As the new president marks 100 days in office, critics and supporters are fiercely debating the merits of his policies.
Barack Obama has been praised by some commentators for his dynamic tackling of the ongoing economic crisis, closing the Guantanamo Bay prison, setting clear goals for Iraq and Afghanistan and for stressing the need to develop a new energy policy.
The president’s foreign policy has also received high marks, in particular for his efforts to reach out to leaders with whom previous administrations refused to talk.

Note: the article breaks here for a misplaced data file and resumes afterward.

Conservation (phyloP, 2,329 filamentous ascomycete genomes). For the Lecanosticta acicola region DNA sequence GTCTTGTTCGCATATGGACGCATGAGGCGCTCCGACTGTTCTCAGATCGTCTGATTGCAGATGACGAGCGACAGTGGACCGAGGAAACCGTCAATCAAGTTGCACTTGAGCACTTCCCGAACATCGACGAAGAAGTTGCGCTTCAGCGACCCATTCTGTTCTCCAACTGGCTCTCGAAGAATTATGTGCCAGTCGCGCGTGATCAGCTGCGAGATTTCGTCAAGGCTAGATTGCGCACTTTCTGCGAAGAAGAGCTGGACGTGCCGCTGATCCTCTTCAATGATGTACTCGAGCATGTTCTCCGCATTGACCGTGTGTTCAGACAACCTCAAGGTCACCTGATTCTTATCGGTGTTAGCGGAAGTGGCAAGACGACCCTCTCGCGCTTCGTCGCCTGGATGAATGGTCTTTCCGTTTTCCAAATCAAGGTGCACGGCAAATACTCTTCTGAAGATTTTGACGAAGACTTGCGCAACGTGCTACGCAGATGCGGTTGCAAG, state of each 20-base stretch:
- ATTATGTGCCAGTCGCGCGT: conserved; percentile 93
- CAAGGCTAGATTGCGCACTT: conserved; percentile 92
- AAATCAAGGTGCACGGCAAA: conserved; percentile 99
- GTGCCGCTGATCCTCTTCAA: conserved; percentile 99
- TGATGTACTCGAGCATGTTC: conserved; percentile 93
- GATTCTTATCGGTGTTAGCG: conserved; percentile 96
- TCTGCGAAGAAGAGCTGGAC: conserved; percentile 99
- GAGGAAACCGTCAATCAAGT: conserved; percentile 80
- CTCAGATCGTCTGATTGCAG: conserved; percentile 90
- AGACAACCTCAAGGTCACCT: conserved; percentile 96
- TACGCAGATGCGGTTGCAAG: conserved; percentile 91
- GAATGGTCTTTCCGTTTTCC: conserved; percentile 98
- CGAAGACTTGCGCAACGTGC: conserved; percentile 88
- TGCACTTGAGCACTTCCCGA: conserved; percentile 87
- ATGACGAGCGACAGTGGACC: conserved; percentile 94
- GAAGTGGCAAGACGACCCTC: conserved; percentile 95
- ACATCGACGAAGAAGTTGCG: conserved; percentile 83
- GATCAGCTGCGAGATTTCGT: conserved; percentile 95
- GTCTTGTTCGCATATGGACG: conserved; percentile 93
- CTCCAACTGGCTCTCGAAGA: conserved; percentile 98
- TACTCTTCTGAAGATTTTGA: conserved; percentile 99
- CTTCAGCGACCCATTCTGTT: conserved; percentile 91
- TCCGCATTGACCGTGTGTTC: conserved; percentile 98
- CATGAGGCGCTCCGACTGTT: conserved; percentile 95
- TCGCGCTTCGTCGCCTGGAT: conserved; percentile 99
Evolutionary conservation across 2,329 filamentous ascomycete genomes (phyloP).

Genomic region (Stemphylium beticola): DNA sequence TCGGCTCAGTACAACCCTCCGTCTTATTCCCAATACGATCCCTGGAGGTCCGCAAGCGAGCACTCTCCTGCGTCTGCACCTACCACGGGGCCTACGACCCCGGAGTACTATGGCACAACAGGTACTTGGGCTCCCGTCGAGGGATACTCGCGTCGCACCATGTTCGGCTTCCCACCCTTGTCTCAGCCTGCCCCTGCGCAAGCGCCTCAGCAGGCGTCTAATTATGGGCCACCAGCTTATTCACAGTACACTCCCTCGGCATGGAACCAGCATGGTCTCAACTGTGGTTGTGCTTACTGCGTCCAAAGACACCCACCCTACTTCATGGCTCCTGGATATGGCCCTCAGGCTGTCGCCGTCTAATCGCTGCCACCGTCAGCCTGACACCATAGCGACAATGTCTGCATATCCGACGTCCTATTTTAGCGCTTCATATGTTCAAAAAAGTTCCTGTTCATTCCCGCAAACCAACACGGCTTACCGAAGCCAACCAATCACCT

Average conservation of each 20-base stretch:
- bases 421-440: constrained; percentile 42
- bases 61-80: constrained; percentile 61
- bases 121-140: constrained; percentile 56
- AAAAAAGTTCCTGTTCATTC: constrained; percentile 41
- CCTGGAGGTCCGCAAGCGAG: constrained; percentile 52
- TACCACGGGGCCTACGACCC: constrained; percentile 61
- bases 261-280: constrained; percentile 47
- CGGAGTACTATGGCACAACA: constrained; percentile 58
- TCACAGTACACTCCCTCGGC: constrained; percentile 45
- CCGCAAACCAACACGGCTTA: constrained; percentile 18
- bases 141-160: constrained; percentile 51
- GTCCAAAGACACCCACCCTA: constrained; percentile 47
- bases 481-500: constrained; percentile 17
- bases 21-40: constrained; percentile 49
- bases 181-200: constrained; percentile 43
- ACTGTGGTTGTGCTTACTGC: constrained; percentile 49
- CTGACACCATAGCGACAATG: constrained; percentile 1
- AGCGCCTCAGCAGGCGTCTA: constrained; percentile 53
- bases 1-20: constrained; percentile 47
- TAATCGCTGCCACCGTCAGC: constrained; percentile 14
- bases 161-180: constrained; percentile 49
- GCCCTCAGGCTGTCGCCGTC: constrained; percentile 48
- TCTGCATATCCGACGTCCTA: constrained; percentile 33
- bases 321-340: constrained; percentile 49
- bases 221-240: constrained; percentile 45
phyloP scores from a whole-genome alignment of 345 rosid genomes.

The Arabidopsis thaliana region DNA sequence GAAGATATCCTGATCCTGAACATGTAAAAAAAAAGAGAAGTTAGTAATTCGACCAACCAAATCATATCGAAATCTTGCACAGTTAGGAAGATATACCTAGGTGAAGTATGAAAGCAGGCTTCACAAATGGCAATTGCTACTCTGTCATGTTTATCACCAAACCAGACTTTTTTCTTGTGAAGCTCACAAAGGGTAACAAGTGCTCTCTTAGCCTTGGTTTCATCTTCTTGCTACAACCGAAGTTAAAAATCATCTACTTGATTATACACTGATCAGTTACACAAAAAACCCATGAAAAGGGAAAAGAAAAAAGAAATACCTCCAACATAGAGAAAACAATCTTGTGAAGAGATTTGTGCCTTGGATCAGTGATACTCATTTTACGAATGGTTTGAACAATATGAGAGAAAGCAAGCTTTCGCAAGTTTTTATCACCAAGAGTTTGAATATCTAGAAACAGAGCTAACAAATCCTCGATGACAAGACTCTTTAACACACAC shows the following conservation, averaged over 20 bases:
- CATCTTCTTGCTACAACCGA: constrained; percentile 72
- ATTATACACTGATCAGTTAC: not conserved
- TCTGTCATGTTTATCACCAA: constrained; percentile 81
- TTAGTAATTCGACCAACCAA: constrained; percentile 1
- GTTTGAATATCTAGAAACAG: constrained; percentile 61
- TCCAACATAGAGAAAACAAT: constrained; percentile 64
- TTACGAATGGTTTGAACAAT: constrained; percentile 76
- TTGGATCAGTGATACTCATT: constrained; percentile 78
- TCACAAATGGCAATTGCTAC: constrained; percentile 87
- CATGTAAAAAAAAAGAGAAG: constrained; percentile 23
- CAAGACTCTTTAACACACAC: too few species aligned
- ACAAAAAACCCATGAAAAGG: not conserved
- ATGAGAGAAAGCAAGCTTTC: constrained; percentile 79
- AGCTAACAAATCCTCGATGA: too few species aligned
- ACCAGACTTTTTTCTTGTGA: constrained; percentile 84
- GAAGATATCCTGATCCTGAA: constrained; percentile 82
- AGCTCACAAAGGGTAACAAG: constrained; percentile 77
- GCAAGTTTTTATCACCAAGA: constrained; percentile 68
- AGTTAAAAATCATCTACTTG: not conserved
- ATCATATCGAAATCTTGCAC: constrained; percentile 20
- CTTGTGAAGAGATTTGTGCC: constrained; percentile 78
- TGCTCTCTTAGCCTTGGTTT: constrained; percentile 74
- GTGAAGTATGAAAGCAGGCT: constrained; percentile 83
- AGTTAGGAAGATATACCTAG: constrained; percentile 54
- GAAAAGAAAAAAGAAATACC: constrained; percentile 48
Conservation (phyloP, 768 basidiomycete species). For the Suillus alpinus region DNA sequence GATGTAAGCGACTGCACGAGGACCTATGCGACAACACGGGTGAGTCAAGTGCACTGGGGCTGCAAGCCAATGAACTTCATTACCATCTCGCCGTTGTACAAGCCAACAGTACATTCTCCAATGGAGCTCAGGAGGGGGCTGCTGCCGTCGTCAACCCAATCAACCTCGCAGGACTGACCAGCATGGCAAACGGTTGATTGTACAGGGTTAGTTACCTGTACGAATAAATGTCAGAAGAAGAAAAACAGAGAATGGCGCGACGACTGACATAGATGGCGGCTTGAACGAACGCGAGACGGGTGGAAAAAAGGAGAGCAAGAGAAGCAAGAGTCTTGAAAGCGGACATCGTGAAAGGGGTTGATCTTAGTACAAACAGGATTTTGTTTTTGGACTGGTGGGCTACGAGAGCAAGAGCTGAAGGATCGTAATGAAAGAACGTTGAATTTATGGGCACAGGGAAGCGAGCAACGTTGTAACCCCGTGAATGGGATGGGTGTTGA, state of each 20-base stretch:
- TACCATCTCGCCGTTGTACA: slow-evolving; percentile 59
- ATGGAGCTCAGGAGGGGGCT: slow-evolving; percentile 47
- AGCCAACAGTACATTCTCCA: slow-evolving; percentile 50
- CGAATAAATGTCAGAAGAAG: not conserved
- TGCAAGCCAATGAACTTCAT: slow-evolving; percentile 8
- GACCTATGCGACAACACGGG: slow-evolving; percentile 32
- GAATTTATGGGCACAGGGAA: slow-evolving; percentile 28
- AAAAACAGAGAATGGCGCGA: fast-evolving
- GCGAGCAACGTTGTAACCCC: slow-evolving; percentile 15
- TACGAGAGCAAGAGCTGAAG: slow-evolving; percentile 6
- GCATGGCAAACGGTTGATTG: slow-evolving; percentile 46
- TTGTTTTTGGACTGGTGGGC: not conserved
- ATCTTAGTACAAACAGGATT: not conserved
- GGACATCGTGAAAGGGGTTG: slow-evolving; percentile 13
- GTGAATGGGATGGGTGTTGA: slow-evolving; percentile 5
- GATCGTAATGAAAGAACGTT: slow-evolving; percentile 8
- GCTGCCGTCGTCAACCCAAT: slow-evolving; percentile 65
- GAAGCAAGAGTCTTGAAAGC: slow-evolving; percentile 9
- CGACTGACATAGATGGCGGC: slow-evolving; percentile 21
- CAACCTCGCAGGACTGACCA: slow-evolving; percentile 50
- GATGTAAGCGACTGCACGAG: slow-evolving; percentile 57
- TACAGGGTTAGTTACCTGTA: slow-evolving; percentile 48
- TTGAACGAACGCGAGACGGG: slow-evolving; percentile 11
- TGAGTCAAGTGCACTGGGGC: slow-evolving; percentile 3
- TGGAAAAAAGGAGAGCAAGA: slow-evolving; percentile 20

However, criticism of Obama has also been vocal and, in some cases, focused on the same issues as those singled out by his supporters.
The economic stimulus package and the recently passed $3.4 trillion budget, as well as the proposed healthcare reform, have been blasted by the critics as marking the largest expansion of federal government in decades.
It is also setting the stage for a crushing debt which will be inherited by future generations, they say.
Conservatives are also increasingly worried about what appears to be an erosion of the system of checks and balances in Washington.
In particular, the recent move by Pennsylvania senior senator, Arlen Specter, to join the Democratic Party has brought the latter a step closer to the filibuster-proof majority in the Senate.